A crucial laboratory protocol in molecular biology and proteomics, used to ensure consistent concentrations of components (like DNA, RNA, or protein) across samples. It enhances the accuracy and reliability of downstream analyses, such as sequencing, PCR, or protein assays.
DNA normalization (concentration normalization) is typically used in workflows like Next-Generation Sequencing (NGS), Polymerase Chain Reaction (PCR), and proteomics. Despite its importance, DNA normalization can be difficult and prone to errors due to the need for precise measurements and calculations, especially when using manual pipetting.
Manual normalization, normalization using a liquid handling system, and normalization using a microplate reader are some methods employed for this process. However, automated systems are increasingly preferred due to their higher accuracy, reproducibility, and efficiency, as well as their reduced risk of contamination.
The technique is commonly used in a variety of molecular biology workflows, including:
The OT-2 is a bench-top liquid handler designed to be accessible and flexible enough to automate many common applications.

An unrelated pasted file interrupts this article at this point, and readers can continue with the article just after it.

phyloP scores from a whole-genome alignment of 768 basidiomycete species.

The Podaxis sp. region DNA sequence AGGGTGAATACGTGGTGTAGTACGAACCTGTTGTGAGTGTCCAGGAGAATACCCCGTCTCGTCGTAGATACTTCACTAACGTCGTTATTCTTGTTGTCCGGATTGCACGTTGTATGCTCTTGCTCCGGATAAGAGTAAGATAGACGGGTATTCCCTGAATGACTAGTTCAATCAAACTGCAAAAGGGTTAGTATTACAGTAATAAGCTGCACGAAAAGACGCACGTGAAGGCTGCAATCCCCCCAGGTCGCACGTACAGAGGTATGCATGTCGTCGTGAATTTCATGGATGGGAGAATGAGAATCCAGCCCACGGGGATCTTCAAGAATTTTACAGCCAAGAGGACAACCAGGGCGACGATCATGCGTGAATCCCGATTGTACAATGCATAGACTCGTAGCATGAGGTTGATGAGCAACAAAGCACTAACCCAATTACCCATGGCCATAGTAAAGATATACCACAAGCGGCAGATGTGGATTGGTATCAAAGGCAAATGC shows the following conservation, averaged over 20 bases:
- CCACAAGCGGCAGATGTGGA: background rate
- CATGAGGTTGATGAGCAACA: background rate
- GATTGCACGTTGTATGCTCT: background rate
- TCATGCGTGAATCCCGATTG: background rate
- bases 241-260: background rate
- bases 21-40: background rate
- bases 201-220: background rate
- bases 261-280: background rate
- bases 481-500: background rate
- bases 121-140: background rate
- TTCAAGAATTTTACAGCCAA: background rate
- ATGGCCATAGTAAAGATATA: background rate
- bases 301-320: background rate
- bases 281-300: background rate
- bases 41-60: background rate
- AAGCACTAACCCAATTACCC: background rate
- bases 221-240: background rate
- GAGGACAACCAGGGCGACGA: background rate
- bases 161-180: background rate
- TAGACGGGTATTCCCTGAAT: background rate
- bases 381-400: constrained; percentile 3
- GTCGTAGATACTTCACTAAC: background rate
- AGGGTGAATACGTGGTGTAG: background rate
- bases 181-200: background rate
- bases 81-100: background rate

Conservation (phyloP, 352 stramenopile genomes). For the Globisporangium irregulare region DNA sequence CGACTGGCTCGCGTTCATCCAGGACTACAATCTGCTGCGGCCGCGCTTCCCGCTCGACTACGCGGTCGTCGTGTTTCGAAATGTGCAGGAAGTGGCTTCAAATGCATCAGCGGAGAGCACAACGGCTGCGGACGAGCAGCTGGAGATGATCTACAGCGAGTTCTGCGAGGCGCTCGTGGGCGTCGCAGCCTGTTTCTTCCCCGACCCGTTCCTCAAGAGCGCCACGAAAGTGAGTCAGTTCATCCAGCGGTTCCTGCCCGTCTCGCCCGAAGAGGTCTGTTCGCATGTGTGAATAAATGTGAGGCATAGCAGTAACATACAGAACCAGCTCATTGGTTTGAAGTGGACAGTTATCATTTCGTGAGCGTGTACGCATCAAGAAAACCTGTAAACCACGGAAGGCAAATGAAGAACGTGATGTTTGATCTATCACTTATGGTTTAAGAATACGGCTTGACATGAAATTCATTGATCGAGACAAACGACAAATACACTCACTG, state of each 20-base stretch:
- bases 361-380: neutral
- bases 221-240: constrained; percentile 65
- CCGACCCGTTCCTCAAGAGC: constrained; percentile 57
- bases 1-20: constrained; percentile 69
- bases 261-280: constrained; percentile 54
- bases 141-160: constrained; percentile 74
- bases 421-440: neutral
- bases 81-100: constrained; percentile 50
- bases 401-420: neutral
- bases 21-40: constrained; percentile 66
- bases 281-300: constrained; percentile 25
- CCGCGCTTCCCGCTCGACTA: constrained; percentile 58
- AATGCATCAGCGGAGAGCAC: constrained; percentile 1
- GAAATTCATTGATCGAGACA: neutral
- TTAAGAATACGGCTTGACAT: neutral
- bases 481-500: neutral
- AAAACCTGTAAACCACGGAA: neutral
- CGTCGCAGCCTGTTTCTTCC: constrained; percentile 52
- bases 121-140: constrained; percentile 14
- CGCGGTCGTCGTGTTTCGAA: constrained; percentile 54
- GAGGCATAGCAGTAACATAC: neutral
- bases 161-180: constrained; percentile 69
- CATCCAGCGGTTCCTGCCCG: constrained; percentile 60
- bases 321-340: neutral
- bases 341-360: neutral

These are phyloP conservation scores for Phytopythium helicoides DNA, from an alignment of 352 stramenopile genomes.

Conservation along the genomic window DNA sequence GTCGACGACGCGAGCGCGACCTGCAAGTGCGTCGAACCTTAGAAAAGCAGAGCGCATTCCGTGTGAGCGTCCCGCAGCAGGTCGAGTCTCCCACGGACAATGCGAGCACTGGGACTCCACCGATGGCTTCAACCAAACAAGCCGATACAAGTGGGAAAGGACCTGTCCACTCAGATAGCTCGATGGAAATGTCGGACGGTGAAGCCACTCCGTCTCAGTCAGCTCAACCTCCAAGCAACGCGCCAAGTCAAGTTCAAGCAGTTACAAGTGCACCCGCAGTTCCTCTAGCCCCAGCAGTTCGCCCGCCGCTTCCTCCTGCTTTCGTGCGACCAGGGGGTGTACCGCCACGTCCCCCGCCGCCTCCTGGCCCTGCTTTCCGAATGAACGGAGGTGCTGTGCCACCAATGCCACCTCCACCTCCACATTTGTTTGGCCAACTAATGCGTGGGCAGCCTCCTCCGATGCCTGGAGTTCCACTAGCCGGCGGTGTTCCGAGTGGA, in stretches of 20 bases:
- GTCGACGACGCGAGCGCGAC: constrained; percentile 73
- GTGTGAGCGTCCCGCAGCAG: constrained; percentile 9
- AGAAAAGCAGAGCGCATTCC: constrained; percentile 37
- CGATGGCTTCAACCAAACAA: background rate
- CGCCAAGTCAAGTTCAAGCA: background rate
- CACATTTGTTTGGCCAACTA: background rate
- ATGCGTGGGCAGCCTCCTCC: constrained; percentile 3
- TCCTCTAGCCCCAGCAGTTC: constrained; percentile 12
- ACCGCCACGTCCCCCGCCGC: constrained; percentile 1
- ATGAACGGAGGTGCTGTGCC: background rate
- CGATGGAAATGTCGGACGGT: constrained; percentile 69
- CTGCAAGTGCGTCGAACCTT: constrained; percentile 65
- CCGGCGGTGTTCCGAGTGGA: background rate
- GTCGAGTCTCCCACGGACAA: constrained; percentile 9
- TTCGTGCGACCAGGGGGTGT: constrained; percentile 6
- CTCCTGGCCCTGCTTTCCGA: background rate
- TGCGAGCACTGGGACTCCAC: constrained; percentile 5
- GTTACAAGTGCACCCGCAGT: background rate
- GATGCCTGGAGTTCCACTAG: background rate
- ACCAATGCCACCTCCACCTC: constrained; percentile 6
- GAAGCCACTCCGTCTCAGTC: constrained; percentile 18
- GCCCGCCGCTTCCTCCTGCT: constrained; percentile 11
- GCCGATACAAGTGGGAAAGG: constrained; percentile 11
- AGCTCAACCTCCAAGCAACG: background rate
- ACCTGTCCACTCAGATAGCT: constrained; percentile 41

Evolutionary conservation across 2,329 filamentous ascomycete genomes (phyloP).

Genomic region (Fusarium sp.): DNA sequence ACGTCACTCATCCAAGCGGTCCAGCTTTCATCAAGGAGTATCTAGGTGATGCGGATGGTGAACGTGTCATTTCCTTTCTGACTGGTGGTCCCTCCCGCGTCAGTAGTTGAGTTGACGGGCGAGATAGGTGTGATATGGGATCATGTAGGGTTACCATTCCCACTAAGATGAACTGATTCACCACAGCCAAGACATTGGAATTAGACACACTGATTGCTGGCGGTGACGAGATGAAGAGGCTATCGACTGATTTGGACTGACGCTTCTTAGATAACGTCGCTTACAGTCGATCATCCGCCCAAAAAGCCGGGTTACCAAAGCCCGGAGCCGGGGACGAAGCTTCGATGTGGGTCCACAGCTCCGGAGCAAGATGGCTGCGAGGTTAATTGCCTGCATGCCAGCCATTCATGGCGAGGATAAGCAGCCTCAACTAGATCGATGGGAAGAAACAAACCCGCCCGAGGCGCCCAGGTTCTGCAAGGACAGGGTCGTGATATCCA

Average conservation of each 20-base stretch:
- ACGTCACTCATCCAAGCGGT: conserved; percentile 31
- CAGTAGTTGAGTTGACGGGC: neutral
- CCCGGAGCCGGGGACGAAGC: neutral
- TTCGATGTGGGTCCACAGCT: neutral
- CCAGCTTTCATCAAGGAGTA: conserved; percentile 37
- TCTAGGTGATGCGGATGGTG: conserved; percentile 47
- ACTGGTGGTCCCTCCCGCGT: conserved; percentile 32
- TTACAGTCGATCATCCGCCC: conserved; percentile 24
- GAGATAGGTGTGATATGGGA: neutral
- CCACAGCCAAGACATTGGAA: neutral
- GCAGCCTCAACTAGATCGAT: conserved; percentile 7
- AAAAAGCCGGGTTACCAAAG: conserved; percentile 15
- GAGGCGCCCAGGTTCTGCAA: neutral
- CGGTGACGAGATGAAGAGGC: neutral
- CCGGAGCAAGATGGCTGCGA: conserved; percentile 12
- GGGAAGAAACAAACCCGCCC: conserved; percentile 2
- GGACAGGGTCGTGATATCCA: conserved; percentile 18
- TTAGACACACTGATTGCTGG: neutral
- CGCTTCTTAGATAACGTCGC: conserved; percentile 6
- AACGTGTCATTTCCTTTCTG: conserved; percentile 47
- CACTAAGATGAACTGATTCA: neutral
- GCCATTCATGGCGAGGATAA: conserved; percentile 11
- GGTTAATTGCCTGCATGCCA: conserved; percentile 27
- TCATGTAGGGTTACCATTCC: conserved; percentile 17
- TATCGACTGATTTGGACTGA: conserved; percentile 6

Opentrons helps you automate DNA normalization with open-source protocols for the OT-2 and Opentrons Flex
DNA normalization is difficult because it requires precise measurements and calculations. Even a small error can significantly affect the final results. It is also time-consuming and laborious, especially when dealing with large numbers of samples.
Key Challenges of Concentration Normalization with Manual Pipetting
numbers of samples.
The normalization process can be automated using liquid handling systems. These systems can measure the concentration of each sample using spectrophotometry or fluorometry, calculate the required adjustment, and then accurately dispense the appropriate amount of diluent or concentrated sample to achieve the desired concentration.
Automation of the normalization process offers several advantages over manual pipetting, including: